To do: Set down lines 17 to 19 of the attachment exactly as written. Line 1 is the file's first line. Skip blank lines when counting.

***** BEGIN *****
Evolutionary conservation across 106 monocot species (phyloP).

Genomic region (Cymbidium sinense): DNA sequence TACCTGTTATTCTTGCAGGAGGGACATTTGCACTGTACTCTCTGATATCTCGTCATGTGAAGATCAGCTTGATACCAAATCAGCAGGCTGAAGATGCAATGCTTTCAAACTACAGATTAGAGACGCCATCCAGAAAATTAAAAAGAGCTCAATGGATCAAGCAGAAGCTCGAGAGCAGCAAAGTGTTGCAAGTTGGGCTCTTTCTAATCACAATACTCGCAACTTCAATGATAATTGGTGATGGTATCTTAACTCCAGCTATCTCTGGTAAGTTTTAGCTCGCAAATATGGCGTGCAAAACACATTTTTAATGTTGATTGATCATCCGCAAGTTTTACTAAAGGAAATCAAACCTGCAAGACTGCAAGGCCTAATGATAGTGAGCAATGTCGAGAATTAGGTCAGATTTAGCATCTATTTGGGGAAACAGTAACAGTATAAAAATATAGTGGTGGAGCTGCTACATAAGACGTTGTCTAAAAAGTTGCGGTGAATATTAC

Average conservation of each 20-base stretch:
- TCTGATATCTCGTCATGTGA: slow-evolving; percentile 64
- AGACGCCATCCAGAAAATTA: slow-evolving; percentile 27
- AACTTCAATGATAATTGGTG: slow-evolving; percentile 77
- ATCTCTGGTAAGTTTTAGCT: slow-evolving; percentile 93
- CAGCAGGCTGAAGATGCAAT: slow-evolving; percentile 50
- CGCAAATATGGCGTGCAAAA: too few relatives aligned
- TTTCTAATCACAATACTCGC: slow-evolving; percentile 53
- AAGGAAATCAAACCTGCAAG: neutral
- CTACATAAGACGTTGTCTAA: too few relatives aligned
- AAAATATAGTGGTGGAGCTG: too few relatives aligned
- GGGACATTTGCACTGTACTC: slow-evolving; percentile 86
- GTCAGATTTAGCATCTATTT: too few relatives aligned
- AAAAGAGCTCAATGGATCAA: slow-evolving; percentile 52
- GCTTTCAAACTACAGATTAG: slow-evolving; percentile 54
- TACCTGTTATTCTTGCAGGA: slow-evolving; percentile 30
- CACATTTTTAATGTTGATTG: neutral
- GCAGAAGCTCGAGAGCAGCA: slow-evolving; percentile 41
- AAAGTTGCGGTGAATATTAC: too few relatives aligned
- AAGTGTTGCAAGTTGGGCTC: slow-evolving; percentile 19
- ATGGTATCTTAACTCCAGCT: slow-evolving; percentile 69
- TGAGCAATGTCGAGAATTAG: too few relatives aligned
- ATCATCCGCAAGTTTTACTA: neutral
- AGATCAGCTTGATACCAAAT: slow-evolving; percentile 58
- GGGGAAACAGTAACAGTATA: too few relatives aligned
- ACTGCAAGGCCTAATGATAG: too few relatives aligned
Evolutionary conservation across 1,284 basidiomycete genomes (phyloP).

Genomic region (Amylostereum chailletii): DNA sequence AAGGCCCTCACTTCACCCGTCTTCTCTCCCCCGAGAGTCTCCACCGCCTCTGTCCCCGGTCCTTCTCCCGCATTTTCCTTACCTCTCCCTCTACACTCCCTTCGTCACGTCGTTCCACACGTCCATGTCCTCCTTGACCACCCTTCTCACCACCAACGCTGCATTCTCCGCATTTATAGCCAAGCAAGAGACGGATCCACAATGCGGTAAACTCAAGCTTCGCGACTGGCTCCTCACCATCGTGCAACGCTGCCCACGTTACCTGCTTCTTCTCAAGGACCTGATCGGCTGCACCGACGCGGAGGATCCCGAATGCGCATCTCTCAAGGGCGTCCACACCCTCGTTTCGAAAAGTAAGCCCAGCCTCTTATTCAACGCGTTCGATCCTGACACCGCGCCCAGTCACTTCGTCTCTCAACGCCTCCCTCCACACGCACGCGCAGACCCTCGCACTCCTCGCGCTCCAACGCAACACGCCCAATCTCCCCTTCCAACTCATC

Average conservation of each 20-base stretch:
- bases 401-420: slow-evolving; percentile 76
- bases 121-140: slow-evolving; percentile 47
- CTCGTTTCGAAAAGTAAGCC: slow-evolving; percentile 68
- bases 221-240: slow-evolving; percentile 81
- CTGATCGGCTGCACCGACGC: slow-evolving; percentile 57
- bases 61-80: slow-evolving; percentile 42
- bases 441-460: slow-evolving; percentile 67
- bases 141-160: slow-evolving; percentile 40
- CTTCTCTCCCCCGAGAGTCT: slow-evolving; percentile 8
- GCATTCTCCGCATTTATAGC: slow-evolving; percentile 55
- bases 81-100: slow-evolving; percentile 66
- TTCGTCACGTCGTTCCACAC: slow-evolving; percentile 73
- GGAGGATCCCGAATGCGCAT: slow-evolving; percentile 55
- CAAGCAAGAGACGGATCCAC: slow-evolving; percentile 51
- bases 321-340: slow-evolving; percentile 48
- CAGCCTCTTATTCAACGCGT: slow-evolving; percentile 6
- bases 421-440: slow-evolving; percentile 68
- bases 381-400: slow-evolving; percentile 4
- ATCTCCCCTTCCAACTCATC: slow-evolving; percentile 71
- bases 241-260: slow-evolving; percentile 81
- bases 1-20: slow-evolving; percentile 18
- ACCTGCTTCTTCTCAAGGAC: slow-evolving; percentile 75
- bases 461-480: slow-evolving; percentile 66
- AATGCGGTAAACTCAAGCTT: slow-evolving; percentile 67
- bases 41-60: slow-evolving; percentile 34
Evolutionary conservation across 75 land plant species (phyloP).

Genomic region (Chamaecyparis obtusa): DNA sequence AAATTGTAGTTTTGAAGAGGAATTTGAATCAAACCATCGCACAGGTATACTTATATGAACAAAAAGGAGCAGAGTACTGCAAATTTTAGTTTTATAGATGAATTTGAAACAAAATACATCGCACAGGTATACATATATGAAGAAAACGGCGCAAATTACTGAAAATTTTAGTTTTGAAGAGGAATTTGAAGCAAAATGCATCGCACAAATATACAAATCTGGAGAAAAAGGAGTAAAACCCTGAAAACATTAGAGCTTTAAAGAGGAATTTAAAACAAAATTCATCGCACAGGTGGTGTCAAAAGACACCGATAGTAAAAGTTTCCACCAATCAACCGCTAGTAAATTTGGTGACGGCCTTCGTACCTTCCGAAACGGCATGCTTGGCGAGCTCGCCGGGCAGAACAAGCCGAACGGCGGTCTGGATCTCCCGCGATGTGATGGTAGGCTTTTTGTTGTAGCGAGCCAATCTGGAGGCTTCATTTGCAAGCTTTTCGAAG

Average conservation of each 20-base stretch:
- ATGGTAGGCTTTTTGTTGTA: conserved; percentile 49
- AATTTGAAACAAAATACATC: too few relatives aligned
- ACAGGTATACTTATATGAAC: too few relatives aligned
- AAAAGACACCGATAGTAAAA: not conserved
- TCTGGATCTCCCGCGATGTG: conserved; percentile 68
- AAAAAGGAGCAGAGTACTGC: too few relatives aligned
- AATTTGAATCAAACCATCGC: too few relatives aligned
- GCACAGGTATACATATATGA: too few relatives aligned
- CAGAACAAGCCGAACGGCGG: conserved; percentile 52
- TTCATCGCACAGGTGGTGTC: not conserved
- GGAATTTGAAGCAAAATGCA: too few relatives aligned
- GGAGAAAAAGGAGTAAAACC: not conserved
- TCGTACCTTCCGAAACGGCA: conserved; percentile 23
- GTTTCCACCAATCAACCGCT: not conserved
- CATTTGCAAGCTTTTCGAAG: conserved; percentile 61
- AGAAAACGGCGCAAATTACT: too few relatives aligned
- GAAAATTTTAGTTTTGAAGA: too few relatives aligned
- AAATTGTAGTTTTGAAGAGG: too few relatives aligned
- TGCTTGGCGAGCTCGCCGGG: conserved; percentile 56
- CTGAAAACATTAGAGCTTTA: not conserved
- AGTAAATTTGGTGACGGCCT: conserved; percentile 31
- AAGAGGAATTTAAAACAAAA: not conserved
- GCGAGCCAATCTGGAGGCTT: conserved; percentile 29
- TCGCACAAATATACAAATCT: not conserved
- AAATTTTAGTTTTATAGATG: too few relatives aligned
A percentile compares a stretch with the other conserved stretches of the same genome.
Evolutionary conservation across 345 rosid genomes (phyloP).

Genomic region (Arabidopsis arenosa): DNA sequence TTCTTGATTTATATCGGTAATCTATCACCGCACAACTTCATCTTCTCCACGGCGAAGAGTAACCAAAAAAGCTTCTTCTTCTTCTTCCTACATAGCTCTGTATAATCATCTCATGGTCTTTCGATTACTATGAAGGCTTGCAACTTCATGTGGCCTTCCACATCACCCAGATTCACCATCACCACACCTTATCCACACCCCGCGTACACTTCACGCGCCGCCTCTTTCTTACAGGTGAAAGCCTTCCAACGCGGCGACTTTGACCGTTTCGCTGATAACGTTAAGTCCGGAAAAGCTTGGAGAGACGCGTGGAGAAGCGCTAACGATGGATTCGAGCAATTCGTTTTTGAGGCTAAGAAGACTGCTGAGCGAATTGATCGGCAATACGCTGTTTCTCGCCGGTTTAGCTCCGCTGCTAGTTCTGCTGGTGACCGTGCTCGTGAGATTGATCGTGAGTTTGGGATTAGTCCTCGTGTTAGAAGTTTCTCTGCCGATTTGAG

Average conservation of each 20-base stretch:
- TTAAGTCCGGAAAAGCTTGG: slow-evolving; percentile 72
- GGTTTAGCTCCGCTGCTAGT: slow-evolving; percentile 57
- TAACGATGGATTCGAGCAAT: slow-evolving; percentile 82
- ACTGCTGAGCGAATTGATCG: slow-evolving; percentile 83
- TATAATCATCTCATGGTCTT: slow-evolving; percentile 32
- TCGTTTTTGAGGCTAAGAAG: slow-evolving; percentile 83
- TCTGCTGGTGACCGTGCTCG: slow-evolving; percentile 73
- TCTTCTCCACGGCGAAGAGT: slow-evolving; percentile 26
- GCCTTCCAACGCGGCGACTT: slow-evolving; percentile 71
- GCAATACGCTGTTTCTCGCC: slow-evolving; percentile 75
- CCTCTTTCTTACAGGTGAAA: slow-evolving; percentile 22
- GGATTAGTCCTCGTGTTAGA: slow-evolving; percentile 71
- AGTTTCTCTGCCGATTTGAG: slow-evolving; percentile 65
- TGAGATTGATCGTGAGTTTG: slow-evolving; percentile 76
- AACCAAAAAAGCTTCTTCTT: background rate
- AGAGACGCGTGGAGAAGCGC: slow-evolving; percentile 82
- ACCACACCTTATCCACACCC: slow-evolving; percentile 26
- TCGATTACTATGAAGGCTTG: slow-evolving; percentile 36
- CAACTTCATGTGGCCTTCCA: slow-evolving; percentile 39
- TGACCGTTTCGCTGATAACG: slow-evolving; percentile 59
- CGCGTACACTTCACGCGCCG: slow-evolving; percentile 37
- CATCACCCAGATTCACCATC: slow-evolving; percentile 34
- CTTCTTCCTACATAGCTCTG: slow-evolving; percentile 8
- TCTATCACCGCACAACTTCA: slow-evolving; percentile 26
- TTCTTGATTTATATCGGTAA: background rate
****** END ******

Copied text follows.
- GCTTTCAAACTACAGATTAG: slow-evolving; percentile 54
- TACCTGTTATTCTTGCAGGA: slow-evolving; percentile 30
- CACATTTTTAATGTTGATTG: neutral